A New York City na­tive, Pren­tice headed to D.C. to study the­ol­ogy at George­town; once there, she quickly piv­oted to fo­cus on art. After grad­u­a­tion, she be­gan her ca­reer at the front desk of Sotheby’s; after six months, To­bias Meyer, formerly the head of the auc­tion house’s con­tem­po­rary art de­part­ment, en­cour­aged the com­pany to move her to a spe­cial­ist de­part­ment. She left to start her own art com­mu­ni­ca­tions com­pany in 2008, Pren­tice Cul­tural Com­mu­ni­ca­tions, where she has re­paid the sup­port of her men­tors by nur­tur­ing the ca­reers of her young em­ploy­ees. She also be­came a mother along the way, work­ing through­out the preg­nan­cies of both her young chil­dren.

MAD trustee Mike De Paolo has been one of her ar­dent sup­port­ers; to­gether, the pair re­vived the mu­seum’s young pa­trons ball.

“He’s the one who brought me on­board to MAD, al­lowed me so much cre­ativ­ity, and sup­ported me no mat­ter how wild the idea,” she says. For the first event, the duo planned an evening rooted in time-travel, the medium of artist hon­orees Peter McGough and David Mc­Der­mott.

“We hosted it at a Beaux Arts man­sion on the Up­per East Side, and weren’t al­lowed any spon­sors be­cause it wouldn’t be pe­riod. We re­designed the mu­seum’s logo to be Art Deco, and in lieu of the step and re­peat did an ice sculp­ture of their logo — be­cause in 1928 it was the height of deca­dence to have ice at all, let alone to do some­thing like an ice sculp­ture with it,” ex­plains Pren­tice of the con­cept, which was thor­oughly re­searched. The com­pany dived into the ar­chives at the New York Pub­lic Li­brary, and pineap­ple up­side-down cake, which was all the rage at the time, even made it onto the menu. It’s the at­ten­tion to de­tail and de­sign that has made Pren­tice so in-de­mand.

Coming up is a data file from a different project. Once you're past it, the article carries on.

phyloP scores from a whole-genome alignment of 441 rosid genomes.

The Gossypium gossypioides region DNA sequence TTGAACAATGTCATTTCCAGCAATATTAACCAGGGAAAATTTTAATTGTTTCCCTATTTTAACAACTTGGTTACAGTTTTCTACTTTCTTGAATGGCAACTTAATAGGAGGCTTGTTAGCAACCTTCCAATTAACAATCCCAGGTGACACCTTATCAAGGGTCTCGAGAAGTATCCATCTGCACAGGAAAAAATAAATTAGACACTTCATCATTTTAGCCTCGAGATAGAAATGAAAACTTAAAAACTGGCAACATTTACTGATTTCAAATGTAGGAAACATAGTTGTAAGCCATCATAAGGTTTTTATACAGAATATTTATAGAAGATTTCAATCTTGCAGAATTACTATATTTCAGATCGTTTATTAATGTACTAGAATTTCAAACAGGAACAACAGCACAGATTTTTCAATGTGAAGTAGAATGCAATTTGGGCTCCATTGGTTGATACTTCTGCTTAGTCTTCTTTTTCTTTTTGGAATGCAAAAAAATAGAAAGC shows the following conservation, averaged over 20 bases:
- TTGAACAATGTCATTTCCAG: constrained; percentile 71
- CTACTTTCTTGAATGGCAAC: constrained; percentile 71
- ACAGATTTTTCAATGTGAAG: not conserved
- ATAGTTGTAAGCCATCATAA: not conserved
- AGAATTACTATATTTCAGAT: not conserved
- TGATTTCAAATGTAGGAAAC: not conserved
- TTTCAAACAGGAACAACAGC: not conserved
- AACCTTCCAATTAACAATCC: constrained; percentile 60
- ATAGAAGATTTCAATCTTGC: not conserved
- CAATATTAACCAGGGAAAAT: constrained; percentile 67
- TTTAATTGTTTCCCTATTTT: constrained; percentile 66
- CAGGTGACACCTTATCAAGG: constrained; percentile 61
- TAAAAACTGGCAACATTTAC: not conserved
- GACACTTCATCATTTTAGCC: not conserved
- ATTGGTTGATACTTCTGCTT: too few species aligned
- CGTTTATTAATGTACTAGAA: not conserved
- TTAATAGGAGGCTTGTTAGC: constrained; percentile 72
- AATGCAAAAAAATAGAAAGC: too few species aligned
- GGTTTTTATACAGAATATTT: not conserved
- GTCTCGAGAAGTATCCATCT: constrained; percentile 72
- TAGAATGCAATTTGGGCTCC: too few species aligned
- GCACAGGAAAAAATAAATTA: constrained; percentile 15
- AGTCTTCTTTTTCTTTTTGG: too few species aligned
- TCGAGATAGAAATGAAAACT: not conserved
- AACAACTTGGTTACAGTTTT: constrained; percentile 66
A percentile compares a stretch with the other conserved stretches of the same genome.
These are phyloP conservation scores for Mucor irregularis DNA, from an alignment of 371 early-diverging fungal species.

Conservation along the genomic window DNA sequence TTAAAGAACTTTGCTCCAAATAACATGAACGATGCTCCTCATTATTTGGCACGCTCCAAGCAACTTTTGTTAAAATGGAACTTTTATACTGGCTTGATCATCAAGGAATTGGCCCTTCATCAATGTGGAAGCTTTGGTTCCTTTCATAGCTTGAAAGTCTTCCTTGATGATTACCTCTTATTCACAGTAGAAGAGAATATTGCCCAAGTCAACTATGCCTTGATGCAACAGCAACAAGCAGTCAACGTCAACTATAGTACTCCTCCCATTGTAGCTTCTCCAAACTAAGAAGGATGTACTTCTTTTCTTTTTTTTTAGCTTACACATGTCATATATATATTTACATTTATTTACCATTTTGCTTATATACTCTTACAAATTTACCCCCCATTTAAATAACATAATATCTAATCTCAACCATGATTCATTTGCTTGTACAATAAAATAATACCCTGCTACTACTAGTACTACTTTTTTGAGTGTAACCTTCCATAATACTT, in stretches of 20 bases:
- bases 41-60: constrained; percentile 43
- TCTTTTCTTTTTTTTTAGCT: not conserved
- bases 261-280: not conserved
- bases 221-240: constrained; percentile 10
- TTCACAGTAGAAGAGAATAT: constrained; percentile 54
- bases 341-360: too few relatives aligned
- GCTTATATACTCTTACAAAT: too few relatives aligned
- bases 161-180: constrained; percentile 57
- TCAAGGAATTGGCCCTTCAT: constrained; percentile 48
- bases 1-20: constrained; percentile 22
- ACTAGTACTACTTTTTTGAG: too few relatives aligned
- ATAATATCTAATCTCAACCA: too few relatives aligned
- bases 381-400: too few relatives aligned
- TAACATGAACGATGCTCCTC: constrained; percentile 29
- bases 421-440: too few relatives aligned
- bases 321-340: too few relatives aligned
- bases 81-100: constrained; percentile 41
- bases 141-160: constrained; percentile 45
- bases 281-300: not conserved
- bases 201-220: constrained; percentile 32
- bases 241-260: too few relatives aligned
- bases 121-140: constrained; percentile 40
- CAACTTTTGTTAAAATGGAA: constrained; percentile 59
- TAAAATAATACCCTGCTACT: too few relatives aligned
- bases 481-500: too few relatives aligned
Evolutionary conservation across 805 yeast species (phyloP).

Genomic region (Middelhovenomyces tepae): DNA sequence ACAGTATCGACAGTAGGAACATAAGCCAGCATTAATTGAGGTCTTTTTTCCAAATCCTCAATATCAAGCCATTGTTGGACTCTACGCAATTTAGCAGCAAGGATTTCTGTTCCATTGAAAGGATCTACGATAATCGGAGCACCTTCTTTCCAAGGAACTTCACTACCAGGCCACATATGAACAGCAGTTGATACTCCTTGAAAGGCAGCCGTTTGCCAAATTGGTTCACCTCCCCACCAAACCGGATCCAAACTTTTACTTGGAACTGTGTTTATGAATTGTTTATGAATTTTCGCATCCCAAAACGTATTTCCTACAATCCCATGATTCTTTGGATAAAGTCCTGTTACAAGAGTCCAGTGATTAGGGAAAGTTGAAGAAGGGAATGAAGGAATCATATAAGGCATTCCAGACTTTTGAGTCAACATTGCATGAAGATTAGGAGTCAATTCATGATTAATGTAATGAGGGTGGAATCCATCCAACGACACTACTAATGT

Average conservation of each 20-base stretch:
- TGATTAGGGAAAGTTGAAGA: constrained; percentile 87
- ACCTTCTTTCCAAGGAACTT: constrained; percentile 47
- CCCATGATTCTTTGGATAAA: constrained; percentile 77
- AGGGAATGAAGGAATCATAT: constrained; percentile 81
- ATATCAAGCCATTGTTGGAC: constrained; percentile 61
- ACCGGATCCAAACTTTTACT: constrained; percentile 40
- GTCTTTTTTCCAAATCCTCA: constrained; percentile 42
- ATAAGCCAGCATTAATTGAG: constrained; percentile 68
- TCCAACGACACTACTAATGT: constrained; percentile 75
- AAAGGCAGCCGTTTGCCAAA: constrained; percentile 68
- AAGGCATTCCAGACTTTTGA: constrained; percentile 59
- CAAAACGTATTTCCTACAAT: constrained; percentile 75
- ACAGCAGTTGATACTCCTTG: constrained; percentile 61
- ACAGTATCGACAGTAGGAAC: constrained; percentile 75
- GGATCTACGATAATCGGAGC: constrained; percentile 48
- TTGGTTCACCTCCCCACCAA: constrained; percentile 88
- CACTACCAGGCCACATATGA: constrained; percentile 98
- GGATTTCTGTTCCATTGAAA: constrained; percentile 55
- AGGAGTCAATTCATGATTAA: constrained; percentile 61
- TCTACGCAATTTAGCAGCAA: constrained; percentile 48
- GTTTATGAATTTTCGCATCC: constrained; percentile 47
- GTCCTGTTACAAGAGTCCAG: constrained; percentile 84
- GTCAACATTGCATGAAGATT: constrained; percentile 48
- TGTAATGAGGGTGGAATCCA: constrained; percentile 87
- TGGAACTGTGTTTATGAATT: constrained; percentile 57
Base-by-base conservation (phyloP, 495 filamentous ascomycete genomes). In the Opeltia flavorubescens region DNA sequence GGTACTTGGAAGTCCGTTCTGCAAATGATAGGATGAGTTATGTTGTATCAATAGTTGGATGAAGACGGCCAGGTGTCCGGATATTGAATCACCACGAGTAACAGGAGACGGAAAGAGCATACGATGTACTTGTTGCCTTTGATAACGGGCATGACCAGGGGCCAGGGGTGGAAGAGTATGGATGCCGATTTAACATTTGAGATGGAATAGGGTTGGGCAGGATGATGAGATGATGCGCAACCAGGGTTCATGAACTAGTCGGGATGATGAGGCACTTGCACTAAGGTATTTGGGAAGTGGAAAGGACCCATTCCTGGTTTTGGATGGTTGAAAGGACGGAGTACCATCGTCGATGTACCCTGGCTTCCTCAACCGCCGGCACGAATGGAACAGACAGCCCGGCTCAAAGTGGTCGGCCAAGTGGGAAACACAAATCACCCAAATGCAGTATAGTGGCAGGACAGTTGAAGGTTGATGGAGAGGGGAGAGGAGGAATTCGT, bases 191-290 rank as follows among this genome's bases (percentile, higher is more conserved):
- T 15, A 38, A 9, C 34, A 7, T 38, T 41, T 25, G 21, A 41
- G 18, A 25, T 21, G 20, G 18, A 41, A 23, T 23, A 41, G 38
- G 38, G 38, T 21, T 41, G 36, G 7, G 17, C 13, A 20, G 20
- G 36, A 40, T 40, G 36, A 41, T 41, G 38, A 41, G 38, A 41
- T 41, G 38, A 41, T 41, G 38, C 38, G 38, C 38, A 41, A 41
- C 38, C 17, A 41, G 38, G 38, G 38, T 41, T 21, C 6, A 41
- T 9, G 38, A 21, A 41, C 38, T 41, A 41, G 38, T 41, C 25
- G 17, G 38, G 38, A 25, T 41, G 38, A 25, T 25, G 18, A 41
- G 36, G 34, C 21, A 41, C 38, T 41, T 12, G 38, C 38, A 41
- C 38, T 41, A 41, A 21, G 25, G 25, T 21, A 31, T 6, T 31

“Those things could al­ways go kitschy in a Ti­tanic way. Ev­ery­thing down to what was on the ta­ble, sil­ver­ware, flow­ers, the venue, it was lit­er­ally out of the 1920s. And that set the bar for all the projects we did after that,” says De Paolo. “She had this gi­ant ice sculp­ture cre­ated at the en­trance to the venue with MAD carved in ice, in the font that MAD uses. Who does that? So I knew then that I was dealing with some­one who knew how to get things done. It wasn’t un­til maybe the third Young Pa­trons ball that I said to my­self, ‘The artist here is Bet­tina.’ She’s cre­at­ing these lit­tle life dio­ra­mas; she’s bring­ing them to life and then it kind of just goes away when the night is over. It’s per­for­mance art at its best.”